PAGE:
A 504 Plan is a legal document falling under the Rehabilitation Act of 1973. It is designed to provide services to assist students with special needs who are in a regular education setting.
Who qualifies for a 504 Plan?
A student with a physical or emotional disability recovering from chemical dependency, or who has an impairment that restricts one or more major life activities, including learning. A student is referred by a teacher, support staff, parent, physician, therapist or even the patient themselves. A 504 Plan meeting is held, where a plan is developed and review date is set to evaluate the effectiveness of the 504 Plan.
What accommodations are included in the 504 Plan?
- A child may have a special seat assignment
- A child may be permitted to eat in the classroom
- A child may be permitted extra time for a test
- A child may be permitted rest breaks
Who is responsible for implementing the 504 Plan?
Depending on the chosen accommodation, different members of the team may be responsible for implementing the 504 Plan. The teacher may implement some of the accommodations, while you and your child may implement another.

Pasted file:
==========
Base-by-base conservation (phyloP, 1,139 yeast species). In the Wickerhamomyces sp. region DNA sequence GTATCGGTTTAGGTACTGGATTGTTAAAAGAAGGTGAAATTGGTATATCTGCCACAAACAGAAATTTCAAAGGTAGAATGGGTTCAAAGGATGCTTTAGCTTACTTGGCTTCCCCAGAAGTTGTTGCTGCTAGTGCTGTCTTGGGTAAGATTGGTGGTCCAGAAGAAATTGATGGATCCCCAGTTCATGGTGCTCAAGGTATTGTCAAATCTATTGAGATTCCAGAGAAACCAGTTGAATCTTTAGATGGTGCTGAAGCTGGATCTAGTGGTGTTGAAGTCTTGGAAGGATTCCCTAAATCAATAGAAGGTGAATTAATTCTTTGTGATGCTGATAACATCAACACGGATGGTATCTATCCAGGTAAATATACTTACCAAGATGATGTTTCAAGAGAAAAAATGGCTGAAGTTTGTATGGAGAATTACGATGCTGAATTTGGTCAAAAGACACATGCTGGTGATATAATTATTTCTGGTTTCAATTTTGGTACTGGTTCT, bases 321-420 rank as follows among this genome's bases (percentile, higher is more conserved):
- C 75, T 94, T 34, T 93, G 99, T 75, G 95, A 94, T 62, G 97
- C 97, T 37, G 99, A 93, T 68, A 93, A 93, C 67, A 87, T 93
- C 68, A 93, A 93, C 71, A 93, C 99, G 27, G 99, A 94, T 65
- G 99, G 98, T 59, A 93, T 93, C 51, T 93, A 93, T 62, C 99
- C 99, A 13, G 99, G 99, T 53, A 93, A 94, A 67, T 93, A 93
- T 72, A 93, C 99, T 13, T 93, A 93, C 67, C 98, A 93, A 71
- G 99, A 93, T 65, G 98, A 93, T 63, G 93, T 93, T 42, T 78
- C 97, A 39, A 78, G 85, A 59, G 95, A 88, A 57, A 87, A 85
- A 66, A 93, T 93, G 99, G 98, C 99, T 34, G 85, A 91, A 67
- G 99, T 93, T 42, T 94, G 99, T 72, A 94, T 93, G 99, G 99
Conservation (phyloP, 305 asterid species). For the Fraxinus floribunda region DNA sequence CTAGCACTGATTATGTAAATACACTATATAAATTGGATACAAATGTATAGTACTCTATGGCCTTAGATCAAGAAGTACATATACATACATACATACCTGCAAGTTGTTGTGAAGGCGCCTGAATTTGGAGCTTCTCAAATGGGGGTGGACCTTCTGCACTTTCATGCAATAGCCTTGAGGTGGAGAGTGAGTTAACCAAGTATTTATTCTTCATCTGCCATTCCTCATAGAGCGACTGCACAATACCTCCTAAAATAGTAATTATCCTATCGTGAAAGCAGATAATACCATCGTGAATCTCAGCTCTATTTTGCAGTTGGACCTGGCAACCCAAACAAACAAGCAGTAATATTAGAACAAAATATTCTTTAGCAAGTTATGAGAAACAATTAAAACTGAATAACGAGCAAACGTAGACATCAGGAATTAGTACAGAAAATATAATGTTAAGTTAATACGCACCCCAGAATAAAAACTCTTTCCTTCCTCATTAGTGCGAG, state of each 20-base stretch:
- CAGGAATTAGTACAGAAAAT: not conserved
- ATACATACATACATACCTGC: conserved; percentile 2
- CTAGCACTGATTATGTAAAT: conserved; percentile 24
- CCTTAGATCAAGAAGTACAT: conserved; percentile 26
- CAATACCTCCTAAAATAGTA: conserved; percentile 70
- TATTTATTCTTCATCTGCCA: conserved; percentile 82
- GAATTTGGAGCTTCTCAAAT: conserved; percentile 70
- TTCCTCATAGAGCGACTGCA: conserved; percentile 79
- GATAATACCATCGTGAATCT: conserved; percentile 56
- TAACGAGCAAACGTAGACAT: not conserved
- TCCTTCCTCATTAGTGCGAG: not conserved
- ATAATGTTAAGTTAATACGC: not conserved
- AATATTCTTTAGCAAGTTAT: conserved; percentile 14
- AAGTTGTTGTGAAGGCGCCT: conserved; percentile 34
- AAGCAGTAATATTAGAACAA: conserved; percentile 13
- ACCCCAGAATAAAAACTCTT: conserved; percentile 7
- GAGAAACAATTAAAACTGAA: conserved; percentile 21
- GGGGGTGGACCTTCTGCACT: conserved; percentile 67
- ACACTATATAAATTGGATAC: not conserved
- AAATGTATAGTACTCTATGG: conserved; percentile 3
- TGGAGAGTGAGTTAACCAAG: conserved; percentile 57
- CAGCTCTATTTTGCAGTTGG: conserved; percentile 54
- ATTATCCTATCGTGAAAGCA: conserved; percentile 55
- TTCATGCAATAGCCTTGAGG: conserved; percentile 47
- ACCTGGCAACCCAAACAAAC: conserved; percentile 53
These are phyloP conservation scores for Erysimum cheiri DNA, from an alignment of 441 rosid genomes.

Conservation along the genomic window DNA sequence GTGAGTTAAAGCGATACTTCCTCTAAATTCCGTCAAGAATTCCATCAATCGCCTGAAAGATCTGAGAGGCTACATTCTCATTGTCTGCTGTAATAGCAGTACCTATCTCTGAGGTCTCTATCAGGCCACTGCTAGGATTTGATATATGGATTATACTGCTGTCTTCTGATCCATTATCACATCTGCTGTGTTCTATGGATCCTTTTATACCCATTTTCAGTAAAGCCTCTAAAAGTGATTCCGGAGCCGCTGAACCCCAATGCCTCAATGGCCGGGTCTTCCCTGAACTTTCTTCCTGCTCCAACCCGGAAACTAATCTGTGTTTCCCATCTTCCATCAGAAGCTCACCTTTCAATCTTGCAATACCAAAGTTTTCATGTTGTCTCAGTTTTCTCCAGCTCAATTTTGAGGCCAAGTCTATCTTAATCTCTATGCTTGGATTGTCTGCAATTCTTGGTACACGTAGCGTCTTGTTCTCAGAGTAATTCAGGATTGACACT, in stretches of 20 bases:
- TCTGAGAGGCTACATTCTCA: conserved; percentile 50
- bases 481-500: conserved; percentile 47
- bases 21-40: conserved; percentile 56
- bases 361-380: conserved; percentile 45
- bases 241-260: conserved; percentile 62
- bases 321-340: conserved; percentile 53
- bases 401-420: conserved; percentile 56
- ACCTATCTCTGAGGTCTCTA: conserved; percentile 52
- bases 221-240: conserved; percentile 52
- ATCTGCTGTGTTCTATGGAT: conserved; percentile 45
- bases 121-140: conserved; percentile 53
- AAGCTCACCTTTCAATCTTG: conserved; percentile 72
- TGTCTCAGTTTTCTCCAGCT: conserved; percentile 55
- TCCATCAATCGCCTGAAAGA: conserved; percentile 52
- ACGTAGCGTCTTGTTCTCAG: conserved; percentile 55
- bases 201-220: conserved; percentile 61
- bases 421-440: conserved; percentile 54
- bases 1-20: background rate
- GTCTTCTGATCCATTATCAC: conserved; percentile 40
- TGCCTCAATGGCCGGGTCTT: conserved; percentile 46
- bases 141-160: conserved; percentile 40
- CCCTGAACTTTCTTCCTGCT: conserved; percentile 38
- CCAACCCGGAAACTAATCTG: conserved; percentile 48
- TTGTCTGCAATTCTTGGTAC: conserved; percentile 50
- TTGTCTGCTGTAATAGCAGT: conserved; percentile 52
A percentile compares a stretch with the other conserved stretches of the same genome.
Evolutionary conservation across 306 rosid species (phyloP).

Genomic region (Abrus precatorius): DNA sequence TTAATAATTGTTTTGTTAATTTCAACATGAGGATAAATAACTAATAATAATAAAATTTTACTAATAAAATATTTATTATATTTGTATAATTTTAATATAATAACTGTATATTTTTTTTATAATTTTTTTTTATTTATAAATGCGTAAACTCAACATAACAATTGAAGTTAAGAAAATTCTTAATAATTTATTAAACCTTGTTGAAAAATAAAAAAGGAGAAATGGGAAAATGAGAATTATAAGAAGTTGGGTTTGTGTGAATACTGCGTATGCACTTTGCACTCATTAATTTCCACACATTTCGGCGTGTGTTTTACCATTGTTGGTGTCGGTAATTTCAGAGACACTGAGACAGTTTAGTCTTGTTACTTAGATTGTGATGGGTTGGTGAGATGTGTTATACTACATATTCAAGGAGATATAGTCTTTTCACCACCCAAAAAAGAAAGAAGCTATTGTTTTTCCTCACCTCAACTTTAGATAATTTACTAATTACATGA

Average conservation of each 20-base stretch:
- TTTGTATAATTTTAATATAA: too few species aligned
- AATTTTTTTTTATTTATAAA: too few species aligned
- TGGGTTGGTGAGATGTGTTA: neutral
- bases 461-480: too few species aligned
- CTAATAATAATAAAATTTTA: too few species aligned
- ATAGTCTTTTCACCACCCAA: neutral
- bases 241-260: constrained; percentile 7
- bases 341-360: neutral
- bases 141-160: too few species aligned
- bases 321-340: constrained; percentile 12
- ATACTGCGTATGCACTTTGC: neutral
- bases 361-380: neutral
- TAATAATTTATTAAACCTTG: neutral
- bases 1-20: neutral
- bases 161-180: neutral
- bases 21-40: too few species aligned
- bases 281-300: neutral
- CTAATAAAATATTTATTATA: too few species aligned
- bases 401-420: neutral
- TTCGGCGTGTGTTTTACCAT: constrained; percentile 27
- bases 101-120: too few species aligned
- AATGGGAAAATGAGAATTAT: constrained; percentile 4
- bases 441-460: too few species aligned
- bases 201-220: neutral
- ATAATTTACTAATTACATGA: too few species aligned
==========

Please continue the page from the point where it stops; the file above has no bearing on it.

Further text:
How is a 504 Plan different from an IEP?
A 504 Plan services more children. A child must fall into one of 13 categories to qualify for an IEP. Under section 504, the meaning of disability is broader. A child qualifies if they have any physical or mental condition that seriously limits a “major life activity.” This means taking care of yourself, walking, seeing, hearing or speaking. It also means breathing, learning and working. A 504 Plan requires the school to change the way they usually do things in order to assist the student with disability.